Disclaimer: The author of this article does not advocate for the infringement of copyright, though he does believe its abolition would result in a creative and artistic utopia.
For many, their first torrenting experience is a kind of revelation about the power of the internet. Having heard of ThePirateBay through hushed whispers in the schoolyard, they quickly install a sketchy torrent application (now with bonus crypto-miners) and immediately get to downloading the latest 1080p.h265.HDRip of Spider-Man 3. Unlike centralised sources hosting such files on their own servers, peer-to-peer file-sharing networks are inherently difficult to shut down, despite being in the crosshairs of large media conglomerates seeking to enforce their intellectual property rights for decades.
A particularly insidious tactic employed by ‘copyright trolls’ in the modern day is to pressure the middlemen in any network, like internet service providers, to police the activity of users on their behalf. It’s not uncommon these days to hear of film and video game publishers who upload a marked copy of their own media onto public trackers, like ThePirateBay, and gather the IP addresses of those who download it. Within a couple of weeks, a cease-and-desist letter shows up at your home, or in the worst-case scenario, an originating process for legal proceedings. Even if these corporations don’t resort to baiting pirates themselves, it’s easy enough to scrape a list of IP addresses from existing torrents by monitoring the ‘peers’ to a file at any given point.
To demonstrate how simple this detective work can be, the website ‘I Know What You Download’ actively tracks the peers to a list of 1.5 million torrents and makes their records publicly available online. All you’d need to do is to look up an IP Address to find the full history of their torrent activity. Of course, the first thing I did when discovering this resource was to log on to campus WiFi and snoop into what USyd students (and potentially staff) were torrenting in the background while sitting in classes or studying at the library. The results, while not entirely surprising, should raise some alarm bells about the digital OPSEC of your average USyd attendee.
It’s mostly porn. Overwhelmingly, the activity demonstrated that the vast majority of torrent traffic through the USyd campus network was for large HD porn videos, sometimes up to 10GB in size. In fact, the website has realised that USyd’s IP address downloads so much porn that it’s even automatically categorised the network with the tag ‘likes porn’. As to why anyone would want to have several 10GB porn videos on their hard drive, and choose to torrent them through the University network, I cannot say. Other categories that saw significant traffic were video games, with someone downloading a full 50GB repack of Far Cry 6 just last week, and art house films such as the Criterion Collection edition of David Lynch’s Twin Peaks: Fire Walk With Me.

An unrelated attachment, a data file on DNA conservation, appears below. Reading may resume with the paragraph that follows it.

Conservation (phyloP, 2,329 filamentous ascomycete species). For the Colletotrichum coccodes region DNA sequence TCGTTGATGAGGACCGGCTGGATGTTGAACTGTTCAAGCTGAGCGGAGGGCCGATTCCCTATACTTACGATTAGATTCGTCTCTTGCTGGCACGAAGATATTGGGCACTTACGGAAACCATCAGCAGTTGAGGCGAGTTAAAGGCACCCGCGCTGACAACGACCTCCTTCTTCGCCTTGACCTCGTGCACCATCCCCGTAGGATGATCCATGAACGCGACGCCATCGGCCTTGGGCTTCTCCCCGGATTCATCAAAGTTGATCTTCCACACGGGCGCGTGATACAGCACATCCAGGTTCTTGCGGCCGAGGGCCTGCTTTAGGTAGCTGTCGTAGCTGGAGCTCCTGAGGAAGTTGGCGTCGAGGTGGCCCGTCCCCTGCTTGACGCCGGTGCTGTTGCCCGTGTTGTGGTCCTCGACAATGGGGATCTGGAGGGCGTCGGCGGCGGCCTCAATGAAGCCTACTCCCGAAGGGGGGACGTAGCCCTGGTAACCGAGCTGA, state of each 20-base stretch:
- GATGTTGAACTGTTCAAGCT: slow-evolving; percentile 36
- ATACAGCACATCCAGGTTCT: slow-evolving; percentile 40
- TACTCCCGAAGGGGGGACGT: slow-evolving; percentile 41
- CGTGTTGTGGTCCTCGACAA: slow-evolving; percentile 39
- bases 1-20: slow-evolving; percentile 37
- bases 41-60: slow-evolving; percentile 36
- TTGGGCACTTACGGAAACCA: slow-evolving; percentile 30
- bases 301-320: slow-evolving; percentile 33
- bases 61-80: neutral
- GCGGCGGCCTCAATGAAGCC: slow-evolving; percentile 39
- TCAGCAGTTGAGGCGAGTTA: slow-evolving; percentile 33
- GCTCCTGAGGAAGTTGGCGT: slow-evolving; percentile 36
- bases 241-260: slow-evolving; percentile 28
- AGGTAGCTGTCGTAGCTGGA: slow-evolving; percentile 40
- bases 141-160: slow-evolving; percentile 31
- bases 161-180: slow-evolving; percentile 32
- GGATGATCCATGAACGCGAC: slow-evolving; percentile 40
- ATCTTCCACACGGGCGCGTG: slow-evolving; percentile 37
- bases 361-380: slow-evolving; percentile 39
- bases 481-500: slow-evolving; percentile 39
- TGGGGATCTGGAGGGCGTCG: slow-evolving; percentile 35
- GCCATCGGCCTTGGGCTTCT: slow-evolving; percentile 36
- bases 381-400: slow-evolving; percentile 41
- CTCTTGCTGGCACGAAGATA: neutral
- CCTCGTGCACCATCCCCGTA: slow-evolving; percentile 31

Am I trying to be a copyright narc for pointing all of this out? Absolutely not – though I do think that pirating Ubisoft games is a waste of anyone’s bandwidth, even the University’s. But I must imagine that this sort of activity, which is so easily detectable by a third-party source, would be even simpler for the University’s tech department. Moreover, whilst the website I visited couldn’t decipher the individual student identification numbers responsible for downloading each torrent, my understanding is that this too would be a trivial challenge for the University to figure out.
However, if you simply must find a way of downloading strictly legal files for completely above-ground and (I stress again) strictly legal purposes, it’s perhaps about time to learn some privacy practices to elude the prying eyes of network administrators. First, look for what you need on online archival sites or blogs, like archive.org. Despite being centralised, these websites are ironically much more difficult for admins to pinpoint specific downloaders under, unless they are compelled to release their records – if they keep them at all. For even more security, consider tunnelling through a VPN, or even using the Tor browser. Whilst admins will be able to see spikes in traffic or the fact you’re using Tor, the encryption afforded by these avenues means it will be nigh-impossible to decipher the content of the data passed through. Further, you could redirect the actual downloading of the torrent off a network by investing in a seedbox, which is a high-bandwidth remote server accessible through SSH FTP. Finally, you may even choose to investigate the very mysterious world of private torrent trackers (which this author knows nothing about).
Stay safe out there, USyd.